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Identifying and addressing social determinants of health in pediatric outpatient parenteral antimicrobial therapy

Published online by Cambridge University Press:  09 March 2023

Victoria J. L. Konold*
Affiliation:
Seattle Children’s Hospital, Division of Infectious Diseases, Seattle, Washington
Scott J. Weissman
Affiliation:
Seattle Children’s Hospital, Division of Infectious Diseases, Seattle, Washington
Matthew P. Kronman
Affiliation:
Seattle Children’s Hospital, Division of Infectious Diseases, Seattle, Washington
Adam W. Brothers
Affiliation:
Seattle Children’s Hospital, Department of Pharmacy, Seattle, Washington
Daniel Pak
Affiliation:
Seattle Children’s Hospital, Department of Pharmacy, Seattle, Washington
Kimberly K. Felder
Affiliation:
Division of Infectious Diseases, Department of Pediatrics, Oregon Health and Science University Doernbecher Children’s Hospital, Portland, Oregon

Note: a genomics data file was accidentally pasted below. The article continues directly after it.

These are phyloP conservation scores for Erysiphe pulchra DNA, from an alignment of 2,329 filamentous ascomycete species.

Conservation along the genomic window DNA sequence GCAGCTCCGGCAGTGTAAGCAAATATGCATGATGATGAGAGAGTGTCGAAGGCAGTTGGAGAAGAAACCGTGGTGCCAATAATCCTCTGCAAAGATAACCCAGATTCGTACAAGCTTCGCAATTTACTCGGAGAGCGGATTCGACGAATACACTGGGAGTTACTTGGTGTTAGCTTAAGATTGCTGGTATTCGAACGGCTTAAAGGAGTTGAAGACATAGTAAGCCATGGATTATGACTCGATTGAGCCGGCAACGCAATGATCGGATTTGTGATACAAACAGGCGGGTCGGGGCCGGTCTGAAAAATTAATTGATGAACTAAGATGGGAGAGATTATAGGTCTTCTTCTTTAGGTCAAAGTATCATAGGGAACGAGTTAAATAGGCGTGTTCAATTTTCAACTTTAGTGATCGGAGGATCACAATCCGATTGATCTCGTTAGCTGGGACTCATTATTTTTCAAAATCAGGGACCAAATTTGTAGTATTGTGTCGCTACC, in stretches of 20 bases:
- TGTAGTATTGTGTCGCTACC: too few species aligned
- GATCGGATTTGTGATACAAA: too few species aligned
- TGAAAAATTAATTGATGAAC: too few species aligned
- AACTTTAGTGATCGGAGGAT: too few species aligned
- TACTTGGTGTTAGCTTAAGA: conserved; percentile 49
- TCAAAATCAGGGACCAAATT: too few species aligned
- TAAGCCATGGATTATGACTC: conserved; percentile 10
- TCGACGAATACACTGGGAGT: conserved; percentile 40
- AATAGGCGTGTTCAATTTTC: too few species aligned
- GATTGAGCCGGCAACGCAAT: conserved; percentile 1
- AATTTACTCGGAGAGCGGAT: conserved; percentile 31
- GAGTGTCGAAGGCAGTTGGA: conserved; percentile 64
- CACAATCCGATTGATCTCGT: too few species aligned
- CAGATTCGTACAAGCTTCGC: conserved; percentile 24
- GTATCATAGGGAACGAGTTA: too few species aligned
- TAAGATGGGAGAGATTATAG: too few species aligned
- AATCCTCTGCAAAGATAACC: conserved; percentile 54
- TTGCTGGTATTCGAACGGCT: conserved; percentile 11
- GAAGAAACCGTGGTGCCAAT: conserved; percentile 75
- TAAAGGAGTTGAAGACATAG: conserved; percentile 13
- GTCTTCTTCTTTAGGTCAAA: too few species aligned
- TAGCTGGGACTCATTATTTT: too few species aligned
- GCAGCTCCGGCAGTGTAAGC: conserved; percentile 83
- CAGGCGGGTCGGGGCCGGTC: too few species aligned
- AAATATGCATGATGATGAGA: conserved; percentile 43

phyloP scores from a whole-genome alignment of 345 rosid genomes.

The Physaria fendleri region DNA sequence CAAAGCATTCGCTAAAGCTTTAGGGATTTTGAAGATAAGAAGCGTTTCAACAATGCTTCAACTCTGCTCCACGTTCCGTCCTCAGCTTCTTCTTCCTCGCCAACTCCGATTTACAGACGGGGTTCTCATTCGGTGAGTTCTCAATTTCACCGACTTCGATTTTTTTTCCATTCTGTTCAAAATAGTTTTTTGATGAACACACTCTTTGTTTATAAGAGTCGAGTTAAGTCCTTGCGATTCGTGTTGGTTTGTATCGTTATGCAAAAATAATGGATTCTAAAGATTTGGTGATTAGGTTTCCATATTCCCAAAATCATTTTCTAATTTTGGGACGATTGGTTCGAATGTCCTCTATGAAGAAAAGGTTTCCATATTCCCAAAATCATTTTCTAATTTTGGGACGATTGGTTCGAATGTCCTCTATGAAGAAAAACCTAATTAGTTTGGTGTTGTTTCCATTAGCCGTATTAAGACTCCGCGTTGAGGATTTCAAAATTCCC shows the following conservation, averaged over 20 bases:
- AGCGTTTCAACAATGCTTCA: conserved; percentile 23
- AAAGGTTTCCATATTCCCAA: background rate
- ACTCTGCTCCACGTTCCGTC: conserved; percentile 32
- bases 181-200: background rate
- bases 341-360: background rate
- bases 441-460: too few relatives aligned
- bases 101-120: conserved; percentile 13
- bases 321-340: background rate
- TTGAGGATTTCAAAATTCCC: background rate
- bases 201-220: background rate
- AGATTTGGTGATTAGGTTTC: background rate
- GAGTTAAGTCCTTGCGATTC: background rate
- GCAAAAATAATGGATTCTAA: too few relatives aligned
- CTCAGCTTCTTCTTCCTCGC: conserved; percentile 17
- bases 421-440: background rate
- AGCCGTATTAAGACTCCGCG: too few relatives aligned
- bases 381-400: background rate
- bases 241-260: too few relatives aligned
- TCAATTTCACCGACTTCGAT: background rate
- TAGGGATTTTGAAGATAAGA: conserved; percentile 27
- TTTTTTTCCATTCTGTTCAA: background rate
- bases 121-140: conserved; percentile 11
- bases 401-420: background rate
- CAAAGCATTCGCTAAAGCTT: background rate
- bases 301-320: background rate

Louise E. Vaz
Affiliation:
Division of Infectious Diseases, Department of Pediatrics, Oregon Health and Science University Doernbecher Children’s Hospital, Portland, Oregon
*
Author for correspondence: Victoria Konold, E-mail: victoria.konold@seattlechildrens.org
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Abstract

Type
Letter to the Editor
Copyright
© The Author(s), 2023. Published by Cambridge University Press on behalf of The Society for Healthcare Epidemiology of America

To the Editor—Outpatient parenteral antimicrobial therapy (OPAT) improves care and reduces costs by allowing patients to complete prolonged therapy at home.Reference Minton, Murray and Meads1 Most pediatric literature related to OPATReference Goldman, Richardson and Newland2 focuses on maximizing intravenous (IV)-to-oral conversion to avoid known catheter-associated complications and antibiotic toxicity. But for cases without oral alternatives, no evidence-based method exists to determine which patients will succeed with OPAT or which social determinants of health (SDOH) drive OPAT outcomes. The current OPAT guidelines of the Infectious Diseases Society of America (IDSA)Reference Norris, Shrestha and Allison3 acknowledge a paucity of evidence; thus, guidance lacking on equitable OPAT use for patients experiencing high social risk. A gap exists in our ability to identify and mitigate the impacts of unconscious bias and systemic racism on OPAT delivery when individual providers must judge which patients are “appropriate” for OPAT.